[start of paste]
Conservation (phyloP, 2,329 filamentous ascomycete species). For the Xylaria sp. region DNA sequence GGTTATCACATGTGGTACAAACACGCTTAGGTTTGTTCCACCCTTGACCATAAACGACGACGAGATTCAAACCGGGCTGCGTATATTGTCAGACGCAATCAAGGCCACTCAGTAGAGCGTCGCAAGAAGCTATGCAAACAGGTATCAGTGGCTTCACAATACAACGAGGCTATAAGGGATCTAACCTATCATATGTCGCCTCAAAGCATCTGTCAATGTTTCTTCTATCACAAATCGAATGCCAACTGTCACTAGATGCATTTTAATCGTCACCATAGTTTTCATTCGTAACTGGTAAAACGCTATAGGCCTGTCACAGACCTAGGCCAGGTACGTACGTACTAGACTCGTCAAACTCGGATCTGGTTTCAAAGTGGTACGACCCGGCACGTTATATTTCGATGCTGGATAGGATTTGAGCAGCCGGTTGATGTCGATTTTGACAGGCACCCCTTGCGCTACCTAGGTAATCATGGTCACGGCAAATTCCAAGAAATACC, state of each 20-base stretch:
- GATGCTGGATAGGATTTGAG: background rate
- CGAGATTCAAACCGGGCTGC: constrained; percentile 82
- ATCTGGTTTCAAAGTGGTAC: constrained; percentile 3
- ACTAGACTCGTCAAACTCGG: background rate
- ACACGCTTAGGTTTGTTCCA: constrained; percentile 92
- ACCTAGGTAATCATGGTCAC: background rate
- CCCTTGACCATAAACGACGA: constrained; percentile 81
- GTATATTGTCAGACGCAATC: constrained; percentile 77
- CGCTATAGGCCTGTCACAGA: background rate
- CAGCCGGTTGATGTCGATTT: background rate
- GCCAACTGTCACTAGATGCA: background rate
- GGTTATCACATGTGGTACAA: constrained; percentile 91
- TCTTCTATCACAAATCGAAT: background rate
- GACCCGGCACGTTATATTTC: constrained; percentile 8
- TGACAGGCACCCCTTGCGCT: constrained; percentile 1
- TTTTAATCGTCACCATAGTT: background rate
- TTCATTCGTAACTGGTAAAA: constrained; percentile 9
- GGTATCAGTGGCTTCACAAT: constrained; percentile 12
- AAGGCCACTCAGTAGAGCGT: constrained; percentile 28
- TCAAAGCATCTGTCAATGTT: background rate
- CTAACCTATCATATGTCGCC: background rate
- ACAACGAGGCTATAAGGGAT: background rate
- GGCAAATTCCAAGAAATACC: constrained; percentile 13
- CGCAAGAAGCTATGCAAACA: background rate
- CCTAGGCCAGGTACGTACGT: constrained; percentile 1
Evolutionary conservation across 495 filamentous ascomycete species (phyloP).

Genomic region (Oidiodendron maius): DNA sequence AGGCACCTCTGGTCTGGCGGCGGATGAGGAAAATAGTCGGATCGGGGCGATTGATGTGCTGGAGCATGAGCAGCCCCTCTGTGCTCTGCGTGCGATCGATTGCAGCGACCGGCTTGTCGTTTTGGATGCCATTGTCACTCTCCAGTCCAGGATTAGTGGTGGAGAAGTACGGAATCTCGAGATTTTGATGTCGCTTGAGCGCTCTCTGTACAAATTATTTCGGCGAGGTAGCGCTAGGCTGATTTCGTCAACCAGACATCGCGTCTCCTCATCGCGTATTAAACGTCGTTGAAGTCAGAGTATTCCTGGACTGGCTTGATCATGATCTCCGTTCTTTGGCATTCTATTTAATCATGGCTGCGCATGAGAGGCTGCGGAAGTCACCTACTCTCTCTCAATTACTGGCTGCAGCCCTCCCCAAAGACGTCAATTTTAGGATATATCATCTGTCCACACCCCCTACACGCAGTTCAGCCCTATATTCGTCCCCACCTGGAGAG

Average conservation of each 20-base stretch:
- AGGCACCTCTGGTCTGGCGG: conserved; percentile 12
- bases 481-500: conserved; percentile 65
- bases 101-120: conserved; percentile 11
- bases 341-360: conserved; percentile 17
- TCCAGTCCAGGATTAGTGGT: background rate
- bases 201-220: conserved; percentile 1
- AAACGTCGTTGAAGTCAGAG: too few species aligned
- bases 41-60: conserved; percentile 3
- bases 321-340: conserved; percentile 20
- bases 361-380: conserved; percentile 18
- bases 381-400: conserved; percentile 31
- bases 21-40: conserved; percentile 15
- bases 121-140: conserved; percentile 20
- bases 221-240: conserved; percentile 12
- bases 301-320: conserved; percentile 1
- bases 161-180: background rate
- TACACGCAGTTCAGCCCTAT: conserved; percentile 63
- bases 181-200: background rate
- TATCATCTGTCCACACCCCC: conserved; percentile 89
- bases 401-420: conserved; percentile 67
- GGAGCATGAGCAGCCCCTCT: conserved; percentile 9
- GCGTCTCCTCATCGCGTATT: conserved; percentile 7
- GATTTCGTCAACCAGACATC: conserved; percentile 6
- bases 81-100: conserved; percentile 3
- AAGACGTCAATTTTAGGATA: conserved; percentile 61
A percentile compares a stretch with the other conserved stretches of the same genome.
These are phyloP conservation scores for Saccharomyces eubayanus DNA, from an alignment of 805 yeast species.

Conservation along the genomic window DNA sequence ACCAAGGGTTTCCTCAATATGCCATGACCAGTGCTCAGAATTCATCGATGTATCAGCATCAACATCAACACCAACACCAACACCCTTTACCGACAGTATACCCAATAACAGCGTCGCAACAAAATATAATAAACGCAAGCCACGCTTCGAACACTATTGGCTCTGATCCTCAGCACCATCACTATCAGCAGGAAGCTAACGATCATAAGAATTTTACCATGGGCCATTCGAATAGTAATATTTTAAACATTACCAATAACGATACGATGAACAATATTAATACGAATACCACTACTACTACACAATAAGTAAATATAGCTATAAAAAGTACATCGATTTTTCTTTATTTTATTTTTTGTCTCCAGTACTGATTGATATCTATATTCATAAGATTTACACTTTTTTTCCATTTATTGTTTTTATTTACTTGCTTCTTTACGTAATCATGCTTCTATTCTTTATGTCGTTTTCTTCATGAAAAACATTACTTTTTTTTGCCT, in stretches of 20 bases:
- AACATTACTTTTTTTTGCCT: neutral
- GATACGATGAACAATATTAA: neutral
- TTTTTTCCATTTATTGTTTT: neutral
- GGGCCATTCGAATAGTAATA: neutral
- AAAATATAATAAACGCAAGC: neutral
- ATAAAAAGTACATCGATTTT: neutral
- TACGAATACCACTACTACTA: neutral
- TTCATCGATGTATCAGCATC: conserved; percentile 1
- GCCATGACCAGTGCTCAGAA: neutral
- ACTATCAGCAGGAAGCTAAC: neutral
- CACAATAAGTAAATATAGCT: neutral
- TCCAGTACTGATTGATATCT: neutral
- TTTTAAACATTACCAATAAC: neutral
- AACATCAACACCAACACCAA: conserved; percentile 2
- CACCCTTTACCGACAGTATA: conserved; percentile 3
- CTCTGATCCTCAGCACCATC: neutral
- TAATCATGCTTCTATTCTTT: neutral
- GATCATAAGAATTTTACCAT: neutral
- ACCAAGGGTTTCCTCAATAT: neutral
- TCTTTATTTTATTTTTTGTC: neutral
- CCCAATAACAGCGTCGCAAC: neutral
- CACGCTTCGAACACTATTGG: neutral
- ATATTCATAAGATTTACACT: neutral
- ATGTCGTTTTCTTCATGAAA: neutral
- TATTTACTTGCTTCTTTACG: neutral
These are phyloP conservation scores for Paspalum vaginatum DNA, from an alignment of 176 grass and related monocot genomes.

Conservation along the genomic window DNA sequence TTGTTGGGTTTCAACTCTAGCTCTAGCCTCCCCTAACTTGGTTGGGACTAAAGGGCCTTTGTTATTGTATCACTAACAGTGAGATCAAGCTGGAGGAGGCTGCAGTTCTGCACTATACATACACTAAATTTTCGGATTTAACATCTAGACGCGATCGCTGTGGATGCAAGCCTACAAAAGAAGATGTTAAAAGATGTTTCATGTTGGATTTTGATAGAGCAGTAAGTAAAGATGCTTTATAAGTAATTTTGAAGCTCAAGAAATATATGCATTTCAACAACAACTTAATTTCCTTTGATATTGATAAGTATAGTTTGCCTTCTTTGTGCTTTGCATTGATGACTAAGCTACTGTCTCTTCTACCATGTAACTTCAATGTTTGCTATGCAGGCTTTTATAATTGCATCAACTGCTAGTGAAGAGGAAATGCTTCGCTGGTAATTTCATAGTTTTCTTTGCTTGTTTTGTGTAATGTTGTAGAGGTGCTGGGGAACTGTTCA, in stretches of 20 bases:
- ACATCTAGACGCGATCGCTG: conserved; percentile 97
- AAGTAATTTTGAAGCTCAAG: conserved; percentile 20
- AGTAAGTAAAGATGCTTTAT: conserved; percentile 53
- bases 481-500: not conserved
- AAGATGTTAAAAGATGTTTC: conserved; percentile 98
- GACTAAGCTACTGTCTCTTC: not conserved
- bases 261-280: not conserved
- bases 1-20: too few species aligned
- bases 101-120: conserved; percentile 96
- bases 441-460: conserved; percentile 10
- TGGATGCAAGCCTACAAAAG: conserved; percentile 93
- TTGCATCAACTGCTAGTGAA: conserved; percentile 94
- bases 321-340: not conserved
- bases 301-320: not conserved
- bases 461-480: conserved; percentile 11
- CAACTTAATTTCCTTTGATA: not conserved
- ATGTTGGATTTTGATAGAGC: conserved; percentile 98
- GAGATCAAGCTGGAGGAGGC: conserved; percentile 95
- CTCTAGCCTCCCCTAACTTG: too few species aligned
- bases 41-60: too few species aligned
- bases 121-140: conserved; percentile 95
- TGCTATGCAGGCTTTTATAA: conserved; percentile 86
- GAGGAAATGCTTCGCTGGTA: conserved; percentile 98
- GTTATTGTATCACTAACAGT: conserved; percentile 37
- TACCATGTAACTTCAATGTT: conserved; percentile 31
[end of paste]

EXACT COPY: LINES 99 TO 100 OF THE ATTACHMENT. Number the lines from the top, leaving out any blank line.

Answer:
- bases 461-480: conserved; percentile 11
- CAACTTAATTTCCTTTGATA: not conserved